George Clephane: the lost sheep of pioneer Fergus

The following is a re-print of a past column by former Advertiser columnist Stephen Thorning, who passed away on Feb. 23, 2015.
Some text has been updated to reflect changes since the original publication and any images used may not be the same as those that accompanied the original publication.

Though I am not a serious collector of local historical artifacts and papers, from time to time I am offered interesting documents and other items.

This past week I had the good fortune to be able to purchase a letter written in 1849 by George Clephane, the well-known remittance man, who lived in Fergus between 1842 and 1851.

Remittance men were once well-known characters in many Canadian communities, but for younger readers of this column, the term probably needs explanation.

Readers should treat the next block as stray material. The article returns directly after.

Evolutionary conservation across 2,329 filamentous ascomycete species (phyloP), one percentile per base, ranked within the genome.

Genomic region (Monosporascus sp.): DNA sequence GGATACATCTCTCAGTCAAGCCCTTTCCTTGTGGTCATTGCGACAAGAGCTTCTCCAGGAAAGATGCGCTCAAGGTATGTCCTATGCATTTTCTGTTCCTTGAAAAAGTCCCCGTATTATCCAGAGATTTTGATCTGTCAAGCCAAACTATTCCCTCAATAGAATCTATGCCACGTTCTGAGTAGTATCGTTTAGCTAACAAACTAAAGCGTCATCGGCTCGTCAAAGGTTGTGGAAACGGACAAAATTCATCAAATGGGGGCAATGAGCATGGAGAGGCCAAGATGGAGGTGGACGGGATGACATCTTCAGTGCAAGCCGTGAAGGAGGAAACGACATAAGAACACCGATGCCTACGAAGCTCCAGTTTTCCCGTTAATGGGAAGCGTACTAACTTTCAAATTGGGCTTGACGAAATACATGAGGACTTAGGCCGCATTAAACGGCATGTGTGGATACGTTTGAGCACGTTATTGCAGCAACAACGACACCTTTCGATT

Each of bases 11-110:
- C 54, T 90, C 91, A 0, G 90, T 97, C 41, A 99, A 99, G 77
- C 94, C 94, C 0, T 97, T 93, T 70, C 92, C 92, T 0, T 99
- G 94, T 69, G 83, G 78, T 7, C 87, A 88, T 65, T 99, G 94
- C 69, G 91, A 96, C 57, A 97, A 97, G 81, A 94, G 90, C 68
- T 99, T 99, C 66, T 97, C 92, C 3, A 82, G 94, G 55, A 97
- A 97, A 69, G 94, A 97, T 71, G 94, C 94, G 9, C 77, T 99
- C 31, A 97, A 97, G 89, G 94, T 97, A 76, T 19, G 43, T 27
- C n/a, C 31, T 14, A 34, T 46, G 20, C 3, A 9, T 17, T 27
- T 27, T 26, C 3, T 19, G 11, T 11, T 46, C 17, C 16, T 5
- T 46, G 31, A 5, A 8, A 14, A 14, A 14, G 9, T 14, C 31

Remittance men were the sons of wealthy or well-placed families, generally from Great Britain, who had disgraced or embarrassed their families through notorious conduct or misbehaviour, and who were then sent out of the country, often oversees, and given a lump sum or a regular allowance (their “remittance”) on the condition that they would never return home and further sully the family name.

Canada had its full share of these remittance men in the 19th century. George Clephane was one. His father was, according to some reports, the Sheriff of Fifeshire in Scotland. At the age of 23, young George arrived in Canada in 1842 at the behest of his family. His vice, reportedly, had been excessive drinking. There may well have been more. He was very young for the family to conclude that he was a hopeless alcoholic.

In any case, George Clephane settled on a small farm a little to the north of Fergus, on the east side of the Owen Sound Road, the 16th concession of Nichol. Clephane built a house or cabin of some kind; it was long gone when Dr. Byerly wrote about him in the 1920s.

The cheap, plentiful whiskey available in the 1840s encouraged his drinking binges, and he consequently made little progress with his farm. In 1851, he was thrown from a horse, and died of the injuries. George is buried beside St. Andrew’s church in Fergus, and many people still visit his tombstone.